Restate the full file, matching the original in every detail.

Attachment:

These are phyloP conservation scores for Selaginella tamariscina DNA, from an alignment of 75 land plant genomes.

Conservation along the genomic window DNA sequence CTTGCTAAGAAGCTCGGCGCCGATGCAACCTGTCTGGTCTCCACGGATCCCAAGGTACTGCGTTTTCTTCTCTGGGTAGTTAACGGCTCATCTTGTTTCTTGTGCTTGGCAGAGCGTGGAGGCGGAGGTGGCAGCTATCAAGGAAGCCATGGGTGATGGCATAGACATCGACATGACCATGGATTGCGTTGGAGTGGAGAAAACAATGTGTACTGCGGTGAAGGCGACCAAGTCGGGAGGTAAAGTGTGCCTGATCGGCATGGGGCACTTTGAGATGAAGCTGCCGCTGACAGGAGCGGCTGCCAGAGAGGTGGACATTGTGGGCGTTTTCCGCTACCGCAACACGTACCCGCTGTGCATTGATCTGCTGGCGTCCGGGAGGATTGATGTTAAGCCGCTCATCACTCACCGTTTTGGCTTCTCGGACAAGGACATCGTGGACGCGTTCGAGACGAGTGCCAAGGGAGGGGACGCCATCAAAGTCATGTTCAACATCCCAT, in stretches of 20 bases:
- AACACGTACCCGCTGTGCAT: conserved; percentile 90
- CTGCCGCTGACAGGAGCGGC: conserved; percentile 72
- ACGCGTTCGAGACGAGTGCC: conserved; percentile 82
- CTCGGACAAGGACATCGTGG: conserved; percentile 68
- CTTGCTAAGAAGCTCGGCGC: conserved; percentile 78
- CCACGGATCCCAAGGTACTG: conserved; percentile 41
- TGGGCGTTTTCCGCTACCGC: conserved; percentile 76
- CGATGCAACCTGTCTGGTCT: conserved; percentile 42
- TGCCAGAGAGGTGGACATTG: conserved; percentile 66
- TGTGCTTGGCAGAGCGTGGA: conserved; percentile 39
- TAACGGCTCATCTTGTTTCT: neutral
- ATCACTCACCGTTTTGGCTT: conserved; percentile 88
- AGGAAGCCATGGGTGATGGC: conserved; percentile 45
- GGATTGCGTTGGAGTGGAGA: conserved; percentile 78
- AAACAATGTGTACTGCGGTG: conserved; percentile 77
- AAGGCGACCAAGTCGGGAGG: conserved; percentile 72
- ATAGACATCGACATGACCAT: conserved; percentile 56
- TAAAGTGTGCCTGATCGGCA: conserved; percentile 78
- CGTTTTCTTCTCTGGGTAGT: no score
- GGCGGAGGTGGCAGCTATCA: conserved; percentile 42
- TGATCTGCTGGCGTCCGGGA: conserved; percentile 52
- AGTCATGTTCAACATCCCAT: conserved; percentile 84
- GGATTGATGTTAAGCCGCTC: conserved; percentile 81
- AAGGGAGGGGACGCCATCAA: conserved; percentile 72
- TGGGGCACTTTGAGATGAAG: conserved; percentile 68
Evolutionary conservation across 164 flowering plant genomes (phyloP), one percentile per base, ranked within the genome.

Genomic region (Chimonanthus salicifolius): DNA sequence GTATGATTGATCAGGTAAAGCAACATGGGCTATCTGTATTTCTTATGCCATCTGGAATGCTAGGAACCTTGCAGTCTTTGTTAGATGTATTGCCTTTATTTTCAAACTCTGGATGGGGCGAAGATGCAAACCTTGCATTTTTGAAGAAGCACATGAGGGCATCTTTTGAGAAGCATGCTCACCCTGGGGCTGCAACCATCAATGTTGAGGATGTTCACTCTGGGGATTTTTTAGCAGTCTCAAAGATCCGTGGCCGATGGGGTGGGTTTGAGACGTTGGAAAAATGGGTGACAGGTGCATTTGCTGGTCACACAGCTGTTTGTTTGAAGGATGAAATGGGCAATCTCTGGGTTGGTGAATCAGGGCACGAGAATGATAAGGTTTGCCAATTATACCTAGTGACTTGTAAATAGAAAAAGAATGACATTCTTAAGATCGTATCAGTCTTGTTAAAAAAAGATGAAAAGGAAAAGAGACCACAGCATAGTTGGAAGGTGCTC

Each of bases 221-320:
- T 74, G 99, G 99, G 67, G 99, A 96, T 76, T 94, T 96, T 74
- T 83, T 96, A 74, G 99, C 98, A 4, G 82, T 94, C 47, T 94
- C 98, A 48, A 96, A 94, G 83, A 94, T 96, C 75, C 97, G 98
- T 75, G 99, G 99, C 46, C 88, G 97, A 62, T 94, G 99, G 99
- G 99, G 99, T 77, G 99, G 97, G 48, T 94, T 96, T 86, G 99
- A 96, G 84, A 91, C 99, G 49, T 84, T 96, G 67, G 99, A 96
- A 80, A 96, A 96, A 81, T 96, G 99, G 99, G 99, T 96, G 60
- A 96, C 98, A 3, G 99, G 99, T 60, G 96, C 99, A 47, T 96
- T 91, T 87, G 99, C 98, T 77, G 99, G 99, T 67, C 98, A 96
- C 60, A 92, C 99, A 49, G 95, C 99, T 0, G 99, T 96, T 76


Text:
These are phyloP conservation scores for Selaginella tamariscina DNA, from an alignment of 75 land plant genomes.

Conservation along the genomic window DNA sequence CTTGCTAAGAAGCTCGGCGCCGATGCAACCTGTCTGGTCTCCACGGATCCCAAGGTACTGCGTTTTCTTCTCTGGGTAGTTAACGGCTCATCTTGTTTCTTGTGCTTGGCAGAGCGTGGAGGCGGAGGTGGCAGCTATCAAGGAAGCCATGGGTGATGGCATAGACATCGACATGACCATGGATTGCGTTGGAGTGGAGAAAACAATGTGTACTGCGGTGAAGGCGACCAAGTCGGGAGGTAAAGTGTGCCTGATCGGCATGGGGCACTTTGAGATGAAGCTGCCGCTGACAGGAGCGGCTGCCAGAGAGGTGGACATTGTGGGCGTTTTCCGCTACCGCAACACGTACCCGCTGTGCATTGATCTGCTGGCGTCCGGGAGGATTGATGTTAAGCCGCTCATCACTCACCGTTTTGGCTTCTCGGACAAGGACATCGTGGACGCGTTCGAGACGAGTGCCAAGGGAGGGGACGCCATCAAAGTCATGTTCAACATCCCAT, in stretches of 20 bases:
- AACACGTACCCGCTGTGCAT: conserved; percentile 90
- CTGCCGCTGACAGGAGCGGC: conserved; percentile 72
- ACGCGTTCGAGACGAGTGCC: conserved; percentile 82
- CTCGGACAAGGACATCGTGG: conserved; percentile 68
- CTTGCTAAGAAGCTCGGCGC: conserved; percentile 78
- CCACGGATCCCAAGGTACTG: conserved; percentile 41
- TGGGCGTTTTCCGCTACCGC: conserved; percentile 76
- CGATGCAACCTGTCTGGTCT: conserved; percentile 42
- TGCCAGAGAGGTGGACATTG: conserved; percentile 66
- TGTGCTTGGCAGAGCGTGGA: conserved; percentile 39
- TAACGGCTCATCTTGTTTCT: neutral
- ATCACTCACCGTTTTGGCTT: conserved; percentile 88
- AGGAAGCCATGGGTGATGGC: conserved; percentile 45
- GGATTGCGTTGGAGTGGAGA: conserved; percentile 78
- AAACAATGTGTACTGCGGTG: conserved; percentile 77
- AAGGCGACCAAGTCGGGAGG: conserved; percentile 72
- ATAGACATCGACATGACCAT: conserved; percentile 56
- TAAAGTGTGCCTGATCGGCA: conserved; percentile 78
- CGTTTTCTTCTCTGGGTAGT: no score
- GGCGGAGGTGGCAGCTATCA: conserved; percentile 42
- TGATCTGCTGGCGTCCGGGA: conserved; percentile 52
- AGTCATGTTCAACATCCCAT: conserved; percentile 84
- GGATTGATGTTAAGCCGCTC: conserved; percentile 81
- AAGGGAGGGGACGCCATCAA: conserved; percentile 72
- TGGGGCACTTTGAGATGAAG: conserved; percentile 68
Evolutionary conservation across 164 flowering plant genomes (phyloP), one percentile per base, ranked within the genome.

Genomic region (Chimonanthus salicifolius): DNA sequence GTATGATTGATCAGGTAAAGCAACATGGGCTATCTGTATTTCTTATGCCATCTGGAATGCTAGGAACCTTGCAGTCTTTGTTAGATGTATTGCCTTTATTTTCAAACTCTGGATGGGGCGAAGATGCAAACCTTGCATTTTTGAAGAAGCACATGAGGGCATCTTTTGAGAAGCATGCTCACCCTGGGGCTGCAACCATCAATGTTGAGGATGTTCACTCTGGGGATTTTTTAGCAGTCTCAAAGATCCGTGGCCGATGGGGTGGGTTTGAGACGTTGGAAAAATGGGTGACAGGTGCATTTGCTGGTCACACAGCTGTTTGTTTGAAGGATGAAATGGGCAATCTCTGGGTTGGTGAATCAGGGCACGAGAATGATAAGGTTTGCCAATTATACCTAGTGACTTGTAAATAGAAAAAGAATGACATTCTTAAGATCGTATCAGTCTTGTTAAAAAAAGATGAAAAGGAAAAGAGACCACAGCATAGTTGGAAGGTGCTC

Each of bases 221-320:
- T 74, G 99, G 99, G 67, G 99, A 96, T 76, T 94, T 96, T 74
- T 83, T 96, A 74, G 99, C 98, A 4, G 82, T 94, C 47, T 94
- C 98, A 48, A 96, A 94, G 83, A 94, T 96, C 75, C 97, G 98
- T 75, G 99, G 99, C 46, C 88, G 97, A 62, T 94, G 99, G 99
- G 99, G 99, T 77, G 99, G 97, G 48, T 94, T 96, T 86, G 99
- A 96, G 84, A 91, C 99, G 49, T 84, T 96, G 67, G 99, A 96
- A 80, A 96, A 96, A 81, T 96, G 99, G 99, G 99, T 96, G 60
- A 96, C 98, A 3, G 99, G 99, T 60, G 96, C 99, A 47, T 96
- T 91, T 87, G 99, C 98, T 77, G 99, G 99, T 67, C 98, A 96
- C 60, A 92, C 99, A 49, G 95, C 99, T 0, G 99, T 96, T 76